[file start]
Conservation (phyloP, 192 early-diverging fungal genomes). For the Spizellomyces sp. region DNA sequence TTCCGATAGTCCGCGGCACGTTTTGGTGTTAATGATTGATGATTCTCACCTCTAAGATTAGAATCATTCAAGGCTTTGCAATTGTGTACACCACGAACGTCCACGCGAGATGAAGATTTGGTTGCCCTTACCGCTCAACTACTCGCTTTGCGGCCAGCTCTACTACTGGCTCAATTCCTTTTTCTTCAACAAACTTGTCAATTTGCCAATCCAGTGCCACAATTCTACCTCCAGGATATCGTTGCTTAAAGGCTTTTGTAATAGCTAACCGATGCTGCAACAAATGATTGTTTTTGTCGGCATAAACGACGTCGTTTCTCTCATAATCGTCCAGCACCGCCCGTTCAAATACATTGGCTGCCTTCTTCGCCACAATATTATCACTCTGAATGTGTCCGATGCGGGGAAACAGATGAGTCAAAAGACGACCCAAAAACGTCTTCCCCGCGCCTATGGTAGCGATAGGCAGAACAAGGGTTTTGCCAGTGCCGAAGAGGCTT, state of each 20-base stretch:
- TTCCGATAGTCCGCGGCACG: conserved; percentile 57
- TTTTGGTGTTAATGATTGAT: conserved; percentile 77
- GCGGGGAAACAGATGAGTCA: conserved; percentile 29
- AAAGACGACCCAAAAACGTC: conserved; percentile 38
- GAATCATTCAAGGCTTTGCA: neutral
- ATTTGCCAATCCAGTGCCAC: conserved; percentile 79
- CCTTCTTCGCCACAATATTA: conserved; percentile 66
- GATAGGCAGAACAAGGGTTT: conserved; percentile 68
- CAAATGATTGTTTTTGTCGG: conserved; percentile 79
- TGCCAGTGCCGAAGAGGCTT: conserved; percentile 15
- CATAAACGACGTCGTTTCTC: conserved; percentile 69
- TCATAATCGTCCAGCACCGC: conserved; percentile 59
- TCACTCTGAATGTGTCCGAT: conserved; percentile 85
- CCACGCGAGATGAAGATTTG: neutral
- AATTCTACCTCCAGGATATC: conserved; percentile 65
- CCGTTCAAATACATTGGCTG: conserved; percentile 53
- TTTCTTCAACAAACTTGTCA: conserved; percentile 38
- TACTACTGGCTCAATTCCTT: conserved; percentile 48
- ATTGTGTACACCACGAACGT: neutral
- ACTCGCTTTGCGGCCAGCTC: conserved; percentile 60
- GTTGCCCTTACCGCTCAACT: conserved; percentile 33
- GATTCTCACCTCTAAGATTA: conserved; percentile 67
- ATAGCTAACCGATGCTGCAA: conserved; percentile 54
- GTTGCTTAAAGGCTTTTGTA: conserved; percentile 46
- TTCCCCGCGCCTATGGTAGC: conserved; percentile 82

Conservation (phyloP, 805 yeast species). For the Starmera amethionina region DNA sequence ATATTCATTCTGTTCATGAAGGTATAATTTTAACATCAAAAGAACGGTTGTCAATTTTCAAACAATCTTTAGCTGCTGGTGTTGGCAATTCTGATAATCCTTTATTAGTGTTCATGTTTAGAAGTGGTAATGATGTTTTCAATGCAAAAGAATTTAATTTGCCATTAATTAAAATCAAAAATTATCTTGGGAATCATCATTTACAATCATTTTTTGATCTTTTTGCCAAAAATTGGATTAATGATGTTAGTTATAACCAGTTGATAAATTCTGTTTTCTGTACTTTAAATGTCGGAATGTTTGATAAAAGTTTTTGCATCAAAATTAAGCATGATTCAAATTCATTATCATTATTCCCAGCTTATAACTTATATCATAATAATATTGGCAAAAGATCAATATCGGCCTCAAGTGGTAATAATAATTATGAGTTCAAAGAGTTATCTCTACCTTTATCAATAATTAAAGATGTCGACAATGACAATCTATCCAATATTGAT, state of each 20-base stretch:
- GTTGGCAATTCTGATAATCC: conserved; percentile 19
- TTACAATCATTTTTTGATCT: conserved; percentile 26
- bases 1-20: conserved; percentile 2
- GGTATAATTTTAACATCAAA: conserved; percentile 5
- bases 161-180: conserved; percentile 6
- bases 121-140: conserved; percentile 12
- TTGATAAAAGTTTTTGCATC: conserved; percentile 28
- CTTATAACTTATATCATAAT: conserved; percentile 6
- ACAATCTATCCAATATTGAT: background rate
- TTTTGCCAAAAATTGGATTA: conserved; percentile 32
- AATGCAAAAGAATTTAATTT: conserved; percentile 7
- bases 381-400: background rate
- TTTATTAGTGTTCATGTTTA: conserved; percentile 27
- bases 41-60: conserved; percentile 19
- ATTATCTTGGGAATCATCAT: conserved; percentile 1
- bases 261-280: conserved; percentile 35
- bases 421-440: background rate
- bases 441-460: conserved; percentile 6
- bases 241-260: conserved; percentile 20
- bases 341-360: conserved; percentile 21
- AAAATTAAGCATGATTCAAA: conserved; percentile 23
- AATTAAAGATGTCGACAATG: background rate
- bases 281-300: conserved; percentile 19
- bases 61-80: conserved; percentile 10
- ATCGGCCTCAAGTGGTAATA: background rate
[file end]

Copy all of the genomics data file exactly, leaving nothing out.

Conservation (phyloP, 192 early-diverging fungal genomes). For the Spizellomyces sp. region DNA sequence TTCCGATAGTCCGCGGCACGTTTTGGTGTTAATGATTGATGATTCTCACCTCTAAGATTAGAATCATTCAAGGCTTTGCAATTGTGTACACCACGAACGTCCACGCGAGATGAAGATTTGGTTGCCCTTACCGCTCAACTACTCGCTTTGCGGCCAGCTCTACTACTGGCTCAATTCCTTTTTCTTCAACAAACTTGTCAATTTGCCAATCCAGTGCCACAATTCTACCTCCAGGATATCGTTGCTTAAAGGCTTTTGTAATAGCTAACCGATGCTGCAACAAATGATTGTTTTTGTCGGCATAAACGACGTCGTTTCTCTCATAATCGTCCAGCACCGCCCGTTCAAATACATTGGCTGCCTTCTTCGCCACAATATTATCACTCTGAATGTGTCCGATGCGGGGAAACAGATGAGTCAAAAGACGACCCAAAAACGTCTTCCCCGCGCCTATGGTAGCGATAGGCAGAACAAGGGTTTTGCCAGTGCCGAAGAGGCTT, state of each 20-base stretch:
- TTCCGATAGTCCGCGGCACG: conserved; percentile 57
- TTTTGGTGTTAATGATTGAT: conserved; percentile 77
- GCGGGGAAACAGATGAGTCA: conserved; percentile 29
- AAAGACGACCCAAAAACGTC: conserved; percentile 38
- GAATCATTCAAGGCTTTGCA: neutral
- ATTTGCCAATCCAGTGCCAC: conserved; percentile 79
- CCTTCTTCGCCACAATATTA: conserved; percentile 66
- GATAGGCAGAACAAGGGTTT: conserved; percentile 68
- CAAATGATTGTTTTTGTCGG: conserved; percentile 79
- TGCCAGTGCCGAAGAGGCTT: conserved; percentile 15
- CATAAACGACGTCGTTTCTC: conserved; percentile 69
- TCATAATCGTCCAGCACCGC: conserved; percentile 59
- TCACTCTGAATGTGTCCGAT: conserved; percentile 85
- CCACGCGAGATGAAGATTTG: neutral
- AATTCTACCTCCAGGATATC: conserved; percentile 65
- CCGTTCAAATACATTGGCTG: conserved; percentile 53
- TTTCTTCAACAAACTTGTCA: conserved; percentile 38
- TACTACTGGCTCAATTCCTT: conserved; percentile 48
- ATTGTGTACACCACGAACGT: neutral
- ACTCGCTTTGCGGCCAGCTC: conserved; percentile 60
- GTTGCCCTTACCGCTCAACT: conserved; percentile 33
- GATTCTCACCTCTAAGATTA: conserved; percentile 67
- ATAGCTAACCGATGCTGCAA: conserved; percentile 54
- GTTGCTTAAAGGCTTTTGTA: conserved; percentile 46
- TTCCCCGCGCCTATGGTAGC: conserved; percentile 82

Conservation (phyloP, 805 yeast species). For the Starmera amethionina region DNA sequence ATATTCATTCTGTTCATGAAGGTATAATTTTAACATCAAAAGAACGGTTGTCAATTTTCAAACAATCTTTAGCTGCTGGTGTTGGCAATTCTGATAATCCTTTATTAGTGTTCATGTTTAGAAGTGGTAATGATGTTTTCAATGCAAAAGAATTTAATTTGCCATTAATTAAAATCAAAAATTATCTTGGGAATCATCATTTACAATCATTTTTTGATCTTTTTGCCAAAAATTGGATTAATGATGTTAGTTATAACCAGTTGATAAATTCTGTTTTCTGTACTTTAAATGTCGGAATGTTTGATAAAAGTTTTTGCATCAAAATTAAGCATGATTCAAATTCATTATCATTATTCCCAGCTTATAACTTATATCATAATAATATTGGCAAAAGATCAATATCGGCCTCAAGTGGTAATAATAATTATGAGTTCAAAGAGTTATCTCTACCTTTATCAATAATTAAAGATGTCGACAATGACAATCTATCCAATATTGAT, state of each 20-base stretch:
- GTTGGCAATTCTGATAATCC: conserved; percentile 19
- TTACAATCATTTTTTGATCT: conserved; percentile 26
- bases 1-20: conserved; percentile 2
- GGTATAATTTTAACATCAAA: conserved; percentile 5
- bases 161-180: conserved; percentile 6
- bases 121-140: conserved; percentile 12
- TTGATAAAAGTTTTTGCATC: conserved; percentile 28
- CTTATAACTTATATCATAAT: conserved; percentile 6
- ACAATCTATCCAATATTGAT: background rate
- TTTTGCCAAAAATTGGATTA: conserved; percentile 32
- AATGCAAAAGAATTTAATTT: conserved; percentile 7
- bases 381-400: background rate
- TTTATTAGTGTTCATGTTTA: conserved; percentile 27
- bases 41-60: conserved; percentile 19
- ATTATCTTGGGAATCATCAT: conserved; percentile 1
- bases 261-280: conserved; percentile 35
- bases 421-440: background rate
- bases 441-460: conserved; percentile 6
- bases 241-260: conserved; percentile 20
- bases 341-360: conserved; percentile 21
- AAAATTAAGCATGATTCAAA: conserved; percentile 23
- AATTAAAGATGTCGACAATG: background rate
- bases 281-300: conserved; percentile 19
- bases 61-80: conserved; percentile 10
- ATCGGCCTCAAGTGGTAATA: background rate